Count shows NH's homeless numbers up 6% in a year
March 21. 2013 11:05AM
CONCORD - The number of homeless in New Hampshire has increased to 2,576 people, up six percent over last year, according to the state Bureau of Homeless and Housing Services (BHHS).
A "Point-in-Time" count was done Jan. 23, from midnight to 11:59 p.m. and targeted city/town welfare offices, homeless shelters, hospitals, police departments, soup kitchens, food pantries, outreach workers and other organizations serving homeless people across the state.
Last year when the count was done, there were 2,438 people with no homes. This year, an additional 138 people are without a permanent residence. This year's count showed 1,243 people were in shelters, down 9 percent from 2012; 442 were unsheltered, up 17 percent; 891 individuals were temporarily doubled up (temporarily living with family or friends, a 20 percent increase over 2012); and 418 were families, an increase of 3 percent over last year.
Of the 1,520 adults surveyed, 37 percent said they had severe and persistent mental illness; 533 or 35 percent reported substance-abuse issues; 11 percent (165) were veterans, and 32 percent (481) were chronically homeless.
"It is troubling to see the rise in the number of people who do not have a place to call home," said state Department of Health and Human Services Commissioner Nicholas Toumpas. "This data underscores the need for us to continue to work together to find solutions to end homelessness, especially in a time of limited resources as there are far too many individuals and families that do not have a permanent place to live."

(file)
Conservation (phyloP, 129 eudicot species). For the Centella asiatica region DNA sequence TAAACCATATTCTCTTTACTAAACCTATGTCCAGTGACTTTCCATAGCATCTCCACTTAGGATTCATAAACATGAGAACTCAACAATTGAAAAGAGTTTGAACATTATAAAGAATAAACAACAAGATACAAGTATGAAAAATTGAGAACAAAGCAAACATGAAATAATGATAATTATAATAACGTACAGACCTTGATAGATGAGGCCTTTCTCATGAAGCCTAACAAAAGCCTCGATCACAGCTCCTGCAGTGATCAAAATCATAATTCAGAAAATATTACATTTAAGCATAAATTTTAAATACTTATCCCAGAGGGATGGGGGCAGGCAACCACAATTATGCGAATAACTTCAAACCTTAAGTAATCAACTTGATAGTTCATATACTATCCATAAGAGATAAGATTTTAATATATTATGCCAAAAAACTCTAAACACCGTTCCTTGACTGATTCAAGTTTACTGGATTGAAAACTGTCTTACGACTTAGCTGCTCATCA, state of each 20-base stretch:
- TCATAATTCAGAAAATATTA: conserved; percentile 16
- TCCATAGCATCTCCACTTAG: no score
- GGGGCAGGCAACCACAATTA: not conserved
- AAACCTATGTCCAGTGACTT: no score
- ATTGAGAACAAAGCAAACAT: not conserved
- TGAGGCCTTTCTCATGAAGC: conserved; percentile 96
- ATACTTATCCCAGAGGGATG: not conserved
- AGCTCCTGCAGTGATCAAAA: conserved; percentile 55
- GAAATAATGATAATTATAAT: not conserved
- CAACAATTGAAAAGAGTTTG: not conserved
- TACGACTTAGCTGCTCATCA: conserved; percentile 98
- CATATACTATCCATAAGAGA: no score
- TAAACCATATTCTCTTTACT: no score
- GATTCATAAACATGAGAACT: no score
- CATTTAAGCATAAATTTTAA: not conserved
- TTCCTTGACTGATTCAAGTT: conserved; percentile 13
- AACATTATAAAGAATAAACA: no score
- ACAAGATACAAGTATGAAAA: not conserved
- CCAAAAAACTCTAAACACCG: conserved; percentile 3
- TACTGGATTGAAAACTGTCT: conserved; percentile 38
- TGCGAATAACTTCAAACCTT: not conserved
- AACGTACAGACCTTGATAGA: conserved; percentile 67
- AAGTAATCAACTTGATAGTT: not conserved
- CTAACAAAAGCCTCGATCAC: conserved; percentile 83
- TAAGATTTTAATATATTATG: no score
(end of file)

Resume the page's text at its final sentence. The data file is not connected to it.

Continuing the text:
Close to half the homeless - 47 percent or 1,215 people - reside in Hillsborough County, the state's largest county and home to the two largest cities, Manchester and Nashua, according to the count.
BHHS coordinates the homeless count to gather accurate and unduplicated numbers. BHHS receives funding from the U.S. Department of Housing and Urban Development, which requires the count to identify the needs of the homeless, both living in shelters and on the streets.